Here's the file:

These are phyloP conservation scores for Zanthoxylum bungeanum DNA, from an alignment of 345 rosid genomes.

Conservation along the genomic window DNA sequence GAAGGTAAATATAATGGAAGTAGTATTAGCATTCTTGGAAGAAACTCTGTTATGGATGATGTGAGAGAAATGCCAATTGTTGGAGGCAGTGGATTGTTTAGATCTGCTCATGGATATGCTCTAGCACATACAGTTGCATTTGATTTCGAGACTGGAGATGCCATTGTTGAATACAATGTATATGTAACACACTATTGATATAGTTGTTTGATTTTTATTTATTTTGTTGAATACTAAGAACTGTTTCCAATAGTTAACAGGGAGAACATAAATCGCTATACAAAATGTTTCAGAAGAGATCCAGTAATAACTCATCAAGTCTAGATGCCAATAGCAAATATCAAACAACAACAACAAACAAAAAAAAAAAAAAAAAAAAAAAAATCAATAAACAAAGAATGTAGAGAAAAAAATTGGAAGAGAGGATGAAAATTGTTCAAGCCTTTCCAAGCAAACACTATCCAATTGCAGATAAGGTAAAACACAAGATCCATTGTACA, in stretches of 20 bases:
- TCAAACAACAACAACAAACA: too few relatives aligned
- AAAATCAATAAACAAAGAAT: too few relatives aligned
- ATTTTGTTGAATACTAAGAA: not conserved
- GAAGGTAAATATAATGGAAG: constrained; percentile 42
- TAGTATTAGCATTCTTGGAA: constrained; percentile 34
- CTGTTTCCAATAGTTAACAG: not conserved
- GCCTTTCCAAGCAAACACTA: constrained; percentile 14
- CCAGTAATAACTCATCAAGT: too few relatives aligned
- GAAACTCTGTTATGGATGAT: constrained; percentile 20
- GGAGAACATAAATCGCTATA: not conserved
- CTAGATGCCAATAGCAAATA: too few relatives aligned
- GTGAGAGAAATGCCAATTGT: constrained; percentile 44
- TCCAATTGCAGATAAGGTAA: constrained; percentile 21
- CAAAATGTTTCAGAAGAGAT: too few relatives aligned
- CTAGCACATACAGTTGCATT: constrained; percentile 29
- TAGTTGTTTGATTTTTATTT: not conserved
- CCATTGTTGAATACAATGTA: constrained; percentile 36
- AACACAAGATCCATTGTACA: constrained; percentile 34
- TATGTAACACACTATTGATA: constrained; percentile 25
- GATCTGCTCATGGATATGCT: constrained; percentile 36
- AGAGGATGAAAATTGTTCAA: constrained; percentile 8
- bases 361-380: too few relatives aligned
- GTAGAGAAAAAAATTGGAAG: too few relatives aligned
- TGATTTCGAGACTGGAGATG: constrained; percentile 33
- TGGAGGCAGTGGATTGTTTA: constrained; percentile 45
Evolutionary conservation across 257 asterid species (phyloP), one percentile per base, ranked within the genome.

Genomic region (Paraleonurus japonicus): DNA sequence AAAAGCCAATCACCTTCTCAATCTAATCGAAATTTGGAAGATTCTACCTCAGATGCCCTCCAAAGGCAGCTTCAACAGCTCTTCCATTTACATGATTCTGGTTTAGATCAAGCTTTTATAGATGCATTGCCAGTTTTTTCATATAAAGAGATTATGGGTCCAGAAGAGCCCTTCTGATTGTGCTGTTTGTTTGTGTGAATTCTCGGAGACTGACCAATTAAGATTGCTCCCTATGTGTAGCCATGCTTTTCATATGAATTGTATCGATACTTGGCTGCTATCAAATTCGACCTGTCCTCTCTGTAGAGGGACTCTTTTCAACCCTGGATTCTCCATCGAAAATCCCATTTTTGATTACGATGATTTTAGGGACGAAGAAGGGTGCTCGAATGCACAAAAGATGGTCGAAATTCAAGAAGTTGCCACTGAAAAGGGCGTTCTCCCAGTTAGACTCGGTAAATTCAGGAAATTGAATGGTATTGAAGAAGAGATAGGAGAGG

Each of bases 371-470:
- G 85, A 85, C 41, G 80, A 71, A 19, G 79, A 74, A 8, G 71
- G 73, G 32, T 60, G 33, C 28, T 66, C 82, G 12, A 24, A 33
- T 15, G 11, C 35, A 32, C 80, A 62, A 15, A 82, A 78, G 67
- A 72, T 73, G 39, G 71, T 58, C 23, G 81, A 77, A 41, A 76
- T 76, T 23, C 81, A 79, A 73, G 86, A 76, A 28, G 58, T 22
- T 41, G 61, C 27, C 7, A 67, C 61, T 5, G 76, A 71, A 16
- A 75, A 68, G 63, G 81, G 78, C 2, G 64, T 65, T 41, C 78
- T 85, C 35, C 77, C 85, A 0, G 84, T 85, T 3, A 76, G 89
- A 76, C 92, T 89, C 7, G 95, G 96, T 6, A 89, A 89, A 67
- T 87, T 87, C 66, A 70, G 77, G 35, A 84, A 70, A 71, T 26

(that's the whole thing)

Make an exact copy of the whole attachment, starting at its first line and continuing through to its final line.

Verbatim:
These are phyloP conservation scores for Zanthoxylum bungeanum DNA, from an alignment of 345 rosid genomes.

Conservation along the genomic window DNA sequence GAAGGTAAATATAATGGAAGTAGTATTAGCATTCTTGGAAGAAACTCTGTTATGGATGATGTGAGAGAAATGCCAATTGTTGGAGGCAGTGGATTGTTTAGATCTGCTCATGGATATGCTCTAGCACATACAGTTGCATTTGATTTCGAGACTGGAGATGCCATTGTTGAATACAATGTATATGTAACACACTATTGATATAGTTGTTTGATTTTTATTTATTTTGTTGAATACTAAGAACTGTTTCCAATAGTTAACAGGGAGAACATAAATCGCTATACAAAATGTTTCAGAAGAGATCCAGTAATAACTCATCAAGTCTAGATGCCAATAGCAAATATCAAACAACAACAACAAACAAAAAAAAAAAAAAAAAAAAAAAAATCAATAAACAAAGAATGTAGAGAAAAAAATTGGAAGAGAGGATGAAAATTGTTCAAGCCTTTCCAAGCAAACACTATCCAATTGCAGATAAGGTAAAACACAAGATCCATTGTACA, in stretches of 20 bases:
- TCAAACAACAACAACAAACA: too few relatives aligned
- AAAATCAATAAACAAAGAAT: too few relatives aligned
- ATTTTGTTGAATACTAAGAA: not conserved
- GAAGGTAAATATAATGGAAG: constrained; percentile 42
- TAGTATTAGCATTCTTGGAA: constrained; percentile 34
- CTGTTTCCAATAGTTAACAG: not conserved
- GCCTTTCCAAGCAAACACTA: constrained; percentile 14
- CCAGTAATAACTCATCAAGT: too few relatives aligned
- GAAACTCTGTTATGGATGAT: constrained; percentile 20
- GGAGAACATAAATCGCTATA: not conserved
- CTAGATGCCAATAGCAAATA: too few relatives aligned
- GTGAGAGAAATGCCAATTGT: constrained; percentile 44
- TCCAATTGCAGATAAGGTAA: constrained; percentile 21
- CAAAATGTTTCAGAAGAGAT: too few relatives aligned
- CTAGCACATACAGTTGCATT: constrained; percentile 29
- TAGTTGTTTGATTTTTATTT: not conserved
- CCATTGTTGAATACAATGTA: constrained; percentile 36
- AACACAAGATCCATTGTACA: constrained; percentile 34
- TATGTAACACACTATTGATA: constrained; percentile 25
- GATCTGCTCATGGATATGCT: constrained; percentile 36
- AGAGGATGAAAATTGTTCAA: constrained; percentile 8
- bases 361-380: too few relatives aligned
- GTAGAGAAAAAAATTGGAAG: too few relatives aligned
- TGATTTCGAGACTGGAGATG: constrained; percentile 33
- TGGAGGCAGTGGATTGTTTA: constrained; percentile 45
Evolutionary conservation across 257 asterid species (phyloP), one percentile per base, ranked within the genome.

Genomic region (Paraleonurus japonicus): DNA sequence AAAAGCCAATCACCTTCTCAATCTAATCGAAATTTGGAAGATTCTACCTCAGATGCCCTCCAAAGGCAGCTTCAACAGCTCTTCCATTTACATGATTCTGGTTTAGATCAAGCTTTTATAGATGCATTGCCAGTTTTTTCATATAAAGAGATTATGGGTCCAGAAGAGCCCTTCTGATTGTGCTGTTTGTTTGTGTGAATTCTCGGAGACTGACCAATTAAGATTGCTCCCTATGTGTAGCCATGCTTTTCATATGAATTGTATCGATACTTGGCTGCTATCAAATTCGACCTGTCCTCTCTGTAGAGGGACTCTTTTCAACCCTGGATTCTCCATCGAAAATCCCATTTTTGATTACGATGATTTTAGGGACGAAGAAGGGTGCTCGAATGCACAAAAGATGGTCGAAATTCAAGAAGTTGCCACTGAAAAGGGCGTTCTCCCAGTTAGACTCGGTAAATTCAGGAAATTGAATGGTATTGAAGAAGAGATAGGAGAGG

Each of bases 371-470:
- G 85, A 85, C 41, G 80, A 71, A 19, G 79, A 74, A 8, G 71
- G 73, G 32, T 60, G 33, C 28, T 66, C 82, G 12, A 24, A 33
- T 15, G 11, C 35, A 32, C 80, A 62, A 15, A 82, A 78, G 67
- A 72, T 73, G 39, G 71, T 58, C 23, G 81, A 77, A 41, A 76
- T 76, T 23, C 81, A 79, A 73, G 86, A 76, A 28, G 58, T 22
- T 41, G 61, C 27, C 7, A 67, C 61, T 5, G 76, A 71, A 16
- A 75, A 68, G 63, G 81, G 78, C 2, G 64, T 65, T 41, C 78
- T 85, C 35, C 77, C 85, A 0, G 84, T 85, T 3, A 76, G 89
- A 76, C 92, T 89, C 7, G 95, G 96, T 6, A 89, A 89, A 67
- T 87, T 87, C 66, A 70, G 77, G 35, A 84, A 70, A 71, T 26